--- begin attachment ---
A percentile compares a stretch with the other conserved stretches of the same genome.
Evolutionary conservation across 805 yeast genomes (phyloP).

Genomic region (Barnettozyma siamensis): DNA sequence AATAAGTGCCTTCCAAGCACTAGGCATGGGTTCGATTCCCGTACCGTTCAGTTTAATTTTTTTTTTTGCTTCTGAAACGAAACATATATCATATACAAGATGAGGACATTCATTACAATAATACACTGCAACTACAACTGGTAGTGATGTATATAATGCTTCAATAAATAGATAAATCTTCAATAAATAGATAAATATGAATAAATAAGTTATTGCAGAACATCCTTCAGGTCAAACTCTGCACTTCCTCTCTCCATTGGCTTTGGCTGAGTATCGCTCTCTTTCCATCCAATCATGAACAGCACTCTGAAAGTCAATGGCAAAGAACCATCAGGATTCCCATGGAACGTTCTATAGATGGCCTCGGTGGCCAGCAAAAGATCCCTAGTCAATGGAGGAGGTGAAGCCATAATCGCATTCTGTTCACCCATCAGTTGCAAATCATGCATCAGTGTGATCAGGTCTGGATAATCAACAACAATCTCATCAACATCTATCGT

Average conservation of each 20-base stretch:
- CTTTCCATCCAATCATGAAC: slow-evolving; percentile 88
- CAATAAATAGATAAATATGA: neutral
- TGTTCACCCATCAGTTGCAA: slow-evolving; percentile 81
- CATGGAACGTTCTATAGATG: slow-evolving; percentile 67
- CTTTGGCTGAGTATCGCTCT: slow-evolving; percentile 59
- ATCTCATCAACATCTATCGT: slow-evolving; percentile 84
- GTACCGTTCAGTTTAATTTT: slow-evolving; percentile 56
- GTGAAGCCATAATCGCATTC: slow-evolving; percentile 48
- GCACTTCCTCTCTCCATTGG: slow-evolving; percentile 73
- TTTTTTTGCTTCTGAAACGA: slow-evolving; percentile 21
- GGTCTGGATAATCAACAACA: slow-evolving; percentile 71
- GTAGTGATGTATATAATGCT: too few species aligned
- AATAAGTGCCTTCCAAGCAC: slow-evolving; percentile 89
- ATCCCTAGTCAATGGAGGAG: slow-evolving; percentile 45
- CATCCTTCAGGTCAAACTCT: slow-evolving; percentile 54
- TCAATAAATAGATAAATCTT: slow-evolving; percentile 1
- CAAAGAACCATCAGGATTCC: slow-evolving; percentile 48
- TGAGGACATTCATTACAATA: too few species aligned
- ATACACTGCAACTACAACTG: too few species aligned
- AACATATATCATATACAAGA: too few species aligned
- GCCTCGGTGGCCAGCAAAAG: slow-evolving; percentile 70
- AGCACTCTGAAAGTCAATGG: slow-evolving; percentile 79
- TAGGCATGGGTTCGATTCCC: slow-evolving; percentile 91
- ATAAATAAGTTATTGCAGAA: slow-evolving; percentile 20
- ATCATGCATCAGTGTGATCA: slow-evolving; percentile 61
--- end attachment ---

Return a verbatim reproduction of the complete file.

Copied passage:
A percentile compares a stretch with the other conserved stretches of the same genome.
Evolutionary conservation across 805 yeast genomes (phyloP).

Genomic region (Barnettozyma siamensis): DNA sequence AATAAGTGCCTTCCAAGCACTAGGCATGGGTTCGATTCCCGTACCGTTCAGTTTAATTTTTTTTTTTGCTTCTGAAACGAAACATATATCATATACAAGATGAGGACATTCATTACAATAATACACTGCAACTACAACTGGTAGTGATGTATATAATGCTTCAATAAATAGATAAATCTTCAATAAATAGATAAATATGAATAAATAAGTTATTGCAGAACATCCTTCAGGTCAAACTCTGCACTTCCTCTCTCCATTGGCTTTGGCTGAGTATCGCTCTCTTTCCATCCAATCATGAACAGCACTCTGAAAGTCAATGGCAAAGAACCATCAGGATTCCCATGGAACGTTCTATAGATGGCCTCGGTGGCCAGCAAAAGATCCCTAGTCAATGGAGGAGGTGAAGCCATAATCGCATTCTGTTCACCCATCAGTTGCAAATCATGCATCAGTGTGATCAGGTCTGGATAATCAACAACAATCTCATCAACATCTATCGT

Average conservation of each 20-base stretch:
- CTTTCCATCCAATCATGAAC: slow-evolving; percentile 88
- CAATAAATAGATAAATATGA: neutral
- TGTTCACCCATCAGTTGCAA: slow-evolving; percentile 81
- CATGGAACGTTCTATAGATG: slow-evolving; percentile 67
- CTTTGGCTGAGTATCGCTCT: slow-evolving; percentile 59
- ATCTCATCAACATCTATCGT: slow-evolving; percentile 84
- GTACCGTTCAGTTTAATTTT: slow-evolving; percentile 56
- GTGAAGCCATAATCGCATTC: slow-evolving; percentile 48
- GCACTTCCTCTCTCCATTGG: slow-evolving; percentile 73
- TTTTTTTGCTTCTGAAACGA: slow-evolving; percentile 21
- GGTCTGGATAATCAACAACA: slow-evolving; percentile 71
- GTAGTGATGTATATAATGCT: too few species aligned
- AATAAGTGCCTTCCAAGCAC: slow-evolving; percentile 89
- ATCCCTAGTCAATGGAGGAG: slow-evolving; percentile 45
- CATCCTTCAGGTCAAACTCT: slow-evolving; percentile 54
- TCAATAAATAGATAAATCTT: slow-evolving; percentile 1
- CAAAGAACCATCAGGATTCC: slow-evolving; percentile 48
- TGAGGACATTCATTACAATA: too few species aligned
- ATACACTGCAACTACAACTG: too few species aligned
- AACATATATCATATACAAGA: too few species aligned
- GCCTCGGTGGCCAGCAAAAG: slow-evolving; percentile 70
- AGCACTCTGAAAGTCAATGG: slow-evolving; percentile 79
- TAGGCATGGGTTCGATTCCC: slow-evolving; percentile 91
- ATAAATAAGTTATTGCAGAA: slow-evolving; percentile 20
- ATCATGCATCAGTGTGATCA: slow-evolving; percentile 61